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Filing and registration
Do agents filing for registration of a mark on behalf of the owner require power of attorney? If so, is notarisation or legalisation required?
Agents or law firms filing on behalf of the owner need not provide a power of attorney, although doing so is recommended.
What information and documentation must be submitted in a trademark registration application?
An application for registration of a Benelux trademark can be filed in Dutch, French or English. The application should contain the following:
- the applicant’s name and address (if the applicant is a corporate body, its legal form should also be indicated);
- where appropriate, the agent’s name and address in the European Economic Area;
- the trademark;
- the list of goods and services which the trademark is intended to cover, including as far as possible the numbers and classes of these goods and services in accordance with the Nice Classification;
- an indication that the trademark is a verbal trademark, figurative trademark (including a good-quality image in .jpg format), semi-figurative trademark, form trademark or any other type of trademark (in which case the type of trademark should be specified);
- an indication in words of the colour or colours of the mark, accompanied by the corresponding colour code where appropriate; and
- the signature of the applicant or the applicant’s agent.
What rules govern the representation of the mark in the application?
The mark must be represented graphically in the application. The application should also contain:
- an indication that the trademark is a verbal trademark, figurative trademark (including a good-quality image in .jpg format), semi-figurative trademark, form trademark or any other type of trademark (in which case the type of trademark should be specified); and
- an indication in words of the colour or colours of the mark, accompanied by the corresponding colour code where appropriate.
A description (in 50 words or less) of the distinctive elements of the trademark may also be included in the application.
Are multi-class applications allowed?
A trademark application may be filed in multiple classes (under the Nice classification). However, supplementary fees apply for trademark registrations covering more than three classes.
Is electronic filing available?
Electronic filing is available in the Benelux.
What are the application fees?
A standard trademark application (up to three classes) filed with the Benelux Organisation for Intellectual Property (BOIP) incurs a €240 fee when filed online (€276 for hard-copy applications). A supplementary fee applies for each class beyond the third class (€37 for online applications and €42 for hard-copy applications) and for accelerated registration (€193 for online applications and €221 for hard-copy applications).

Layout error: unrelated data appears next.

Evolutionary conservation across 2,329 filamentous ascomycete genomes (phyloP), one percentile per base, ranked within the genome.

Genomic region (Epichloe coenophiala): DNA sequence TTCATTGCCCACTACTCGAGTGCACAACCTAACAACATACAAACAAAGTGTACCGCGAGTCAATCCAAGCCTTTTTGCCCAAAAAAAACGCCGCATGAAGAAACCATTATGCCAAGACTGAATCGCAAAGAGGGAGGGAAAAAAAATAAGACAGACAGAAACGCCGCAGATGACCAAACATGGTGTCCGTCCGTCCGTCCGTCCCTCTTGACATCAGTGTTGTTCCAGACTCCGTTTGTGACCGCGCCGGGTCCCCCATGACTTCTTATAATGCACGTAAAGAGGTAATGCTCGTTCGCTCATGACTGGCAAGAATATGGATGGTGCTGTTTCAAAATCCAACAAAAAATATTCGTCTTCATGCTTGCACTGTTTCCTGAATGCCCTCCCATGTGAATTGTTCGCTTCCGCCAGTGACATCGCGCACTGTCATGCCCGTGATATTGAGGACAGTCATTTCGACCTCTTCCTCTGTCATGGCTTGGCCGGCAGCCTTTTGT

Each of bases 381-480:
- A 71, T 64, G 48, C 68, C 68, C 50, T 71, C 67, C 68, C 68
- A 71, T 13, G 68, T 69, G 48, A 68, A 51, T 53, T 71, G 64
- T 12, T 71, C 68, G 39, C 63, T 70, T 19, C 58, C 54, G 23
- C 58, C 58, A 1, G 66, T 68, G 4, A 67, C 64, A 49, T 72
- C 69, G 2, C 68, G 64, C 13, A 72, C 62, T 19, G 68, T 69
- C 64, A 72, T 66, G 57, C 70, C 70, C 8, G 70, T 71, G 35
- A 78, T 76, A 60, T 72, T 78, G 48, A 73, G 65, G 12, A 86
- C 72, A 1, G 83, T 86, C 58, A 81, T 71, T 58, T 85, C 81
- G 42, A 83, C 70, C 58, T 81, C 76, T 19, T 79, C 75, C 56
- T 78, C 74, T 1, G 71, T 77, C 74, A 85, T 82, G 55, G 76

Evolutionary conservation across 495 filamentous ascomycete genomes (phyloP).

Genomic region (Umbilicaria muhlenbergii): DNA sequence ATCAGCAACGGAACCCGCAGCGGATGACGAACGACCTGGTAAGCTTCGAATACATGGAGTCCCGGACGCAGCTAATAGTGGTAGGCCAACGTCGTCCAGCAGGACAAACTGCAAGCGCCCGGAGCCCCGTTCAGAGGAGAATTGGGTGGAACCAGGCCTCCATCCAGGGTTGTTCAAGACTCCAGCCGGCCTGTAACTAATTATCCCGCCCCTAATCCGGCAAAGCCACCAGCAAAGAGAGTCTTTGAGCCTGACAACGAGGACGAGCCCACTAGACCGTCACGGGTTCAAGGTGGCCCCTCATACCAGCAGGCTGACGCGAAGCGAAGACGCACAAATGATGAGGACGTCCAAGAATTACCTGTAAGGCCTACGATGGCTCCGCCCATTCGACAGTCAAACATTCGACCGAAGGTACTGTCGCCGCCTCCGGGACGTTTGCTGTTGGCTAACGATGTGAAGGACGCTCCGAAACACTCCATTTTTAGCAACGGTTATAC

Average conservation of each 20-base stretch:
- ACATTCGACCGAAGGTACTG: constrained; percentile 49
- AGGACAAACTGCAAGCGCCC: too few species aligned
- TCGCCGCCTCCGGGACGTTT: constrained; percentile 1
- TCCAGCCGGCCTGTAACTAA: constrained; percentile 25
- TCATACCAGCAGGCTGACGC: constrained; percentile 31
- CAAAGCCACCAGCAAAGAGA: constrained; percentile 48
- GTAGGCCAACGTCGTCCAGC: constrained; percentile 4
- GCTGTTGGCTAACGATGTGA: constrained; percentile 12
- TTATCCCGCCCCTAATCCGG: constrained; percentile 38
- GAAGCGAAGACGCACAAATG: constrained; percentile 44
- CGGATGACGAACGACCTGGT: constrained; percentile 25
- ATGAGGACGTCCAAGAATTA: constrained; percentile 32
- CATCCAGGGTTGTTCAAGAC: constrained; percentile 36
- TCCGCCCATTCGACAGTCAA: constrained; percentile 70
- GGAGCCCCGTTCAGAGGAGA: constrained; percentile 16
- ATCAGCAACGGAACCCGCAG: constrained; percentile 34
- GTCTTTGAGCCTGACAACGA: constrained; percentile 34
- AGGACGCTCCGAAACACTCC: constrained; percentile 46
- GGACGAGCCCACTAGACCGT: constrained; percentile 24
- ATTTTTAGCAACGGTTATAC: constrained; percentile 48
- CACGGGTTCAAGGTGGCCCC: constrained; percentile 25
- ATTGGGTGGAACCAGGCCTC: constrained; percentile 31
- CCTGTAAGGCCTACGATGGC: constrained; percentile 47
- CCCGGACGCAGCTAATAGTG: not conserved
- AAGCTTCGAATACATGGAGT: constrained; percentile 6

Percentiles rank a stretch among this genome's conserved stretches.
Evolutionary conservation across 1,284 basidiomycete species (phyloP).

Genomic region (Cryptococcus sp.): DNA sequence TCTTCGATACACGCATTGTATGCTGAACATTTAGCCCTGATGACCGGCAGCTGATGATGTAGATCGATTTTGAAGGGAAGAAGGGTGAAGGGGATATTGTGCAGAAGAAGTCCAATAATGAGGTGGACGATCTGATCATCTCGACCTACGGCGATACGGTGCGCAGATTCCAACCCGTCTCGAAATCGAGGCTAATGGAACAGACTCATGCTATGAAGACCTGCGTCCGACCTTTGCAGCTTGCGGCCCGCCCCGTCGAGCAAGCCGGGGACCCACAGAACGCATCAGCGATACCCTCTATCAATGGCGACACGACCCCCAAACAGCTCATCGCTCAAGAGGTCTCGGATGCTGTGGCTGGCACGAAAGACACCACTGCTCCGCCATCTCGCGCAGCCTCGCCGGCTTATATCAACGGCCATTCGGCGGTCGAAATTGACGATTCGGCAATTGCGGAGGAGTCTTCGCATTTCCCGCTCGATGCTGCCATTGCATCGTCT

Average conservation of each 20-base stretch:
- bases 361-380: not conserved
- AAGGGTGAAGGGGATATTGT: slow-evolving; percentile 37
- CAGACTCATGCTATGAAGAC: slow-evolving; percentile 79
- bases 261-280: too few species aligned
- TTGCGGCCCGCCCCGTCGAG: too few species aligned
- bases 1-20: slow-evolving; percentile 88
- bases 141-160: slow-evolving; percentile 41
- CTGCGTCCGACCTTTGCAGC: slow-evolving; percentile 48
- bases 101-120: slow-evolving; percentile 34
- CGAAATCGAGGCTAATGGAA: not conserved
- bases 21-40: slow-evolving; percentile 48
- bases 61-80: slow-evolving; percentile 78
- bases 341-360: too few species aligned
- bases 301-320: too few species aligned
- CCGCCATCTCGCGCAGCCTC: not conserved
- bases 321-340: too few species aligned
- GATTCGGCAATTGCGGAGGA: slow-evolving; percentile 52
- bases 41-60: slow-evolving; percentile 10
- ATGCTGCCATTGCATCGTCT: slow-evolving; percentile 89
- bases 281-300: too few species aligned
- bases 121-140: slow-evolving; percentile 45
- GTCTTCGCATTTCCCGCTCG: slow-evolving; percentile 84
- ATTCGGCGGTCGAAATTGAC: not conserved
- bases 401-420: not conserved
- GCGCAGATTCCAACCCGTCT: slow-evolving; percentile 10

How are priority rights claimed?
There are two ways to claim priority rights, depending on when priority is claimed.
At time of filing If the right to priority is claimed at the time of filing, the following elements of the original application on which the right of priority is based should be disclosed:
- the application form;
- the country in which the original application was filed;
- the application date;
- the application number; and
- the applicant’s name.
If the applicant in the country of origin is not the person submitting the Benelux filing, the latter must include a document establishing its rights in the Benelux application.
If any of these elements is missing, the BOIP will notify the applicant, which will have one month to remedy the deficiencies. This timeframe may be extended ex officio or on request, but may not exceed six months from the date on which the first notification was sent.
Within one month of filing A right of priority may also be claimed in the month following filing by means of a special declaration submitted to the BOIP against payment of relevant fees.
The special declaration of the right of priority must contain the name, address and signature of the applicant or its agent or, where appropriate, the agent’s name and address and an indication of the trademark and the information mentioned above.
If any of these elements is missing, the BOIP will notify the applicant, which will have one month to remedy the deficiencies. This timeframe may be extended ex officio or on request, but may not exceed six months from the date on which the first notification was sent. Failure to respond within this timeframe will cause the right of priority to lapse.
Are trademark searches available or required before filing? If so, what procedures and fees apply?
A trademark search before filing is not mandatory, but is recommended in order to better assess the availability of the sign concerned.
There are two ways to conduct searches on the availability of a trademark (prior registrations) in the Benelux.
Independent search Before filing the application, the applicant can search (free of charge) the trademark register for all trademark applications and registrations that are valid in the Benelux territory. It can therefore check whether a mark is available. However, this search is limited. It is advisable to conduct (with the assistance of a law firm or trademark agent) a complete search of prior registrations for signs that are identical or similar to the sign that the applicant seeks to register.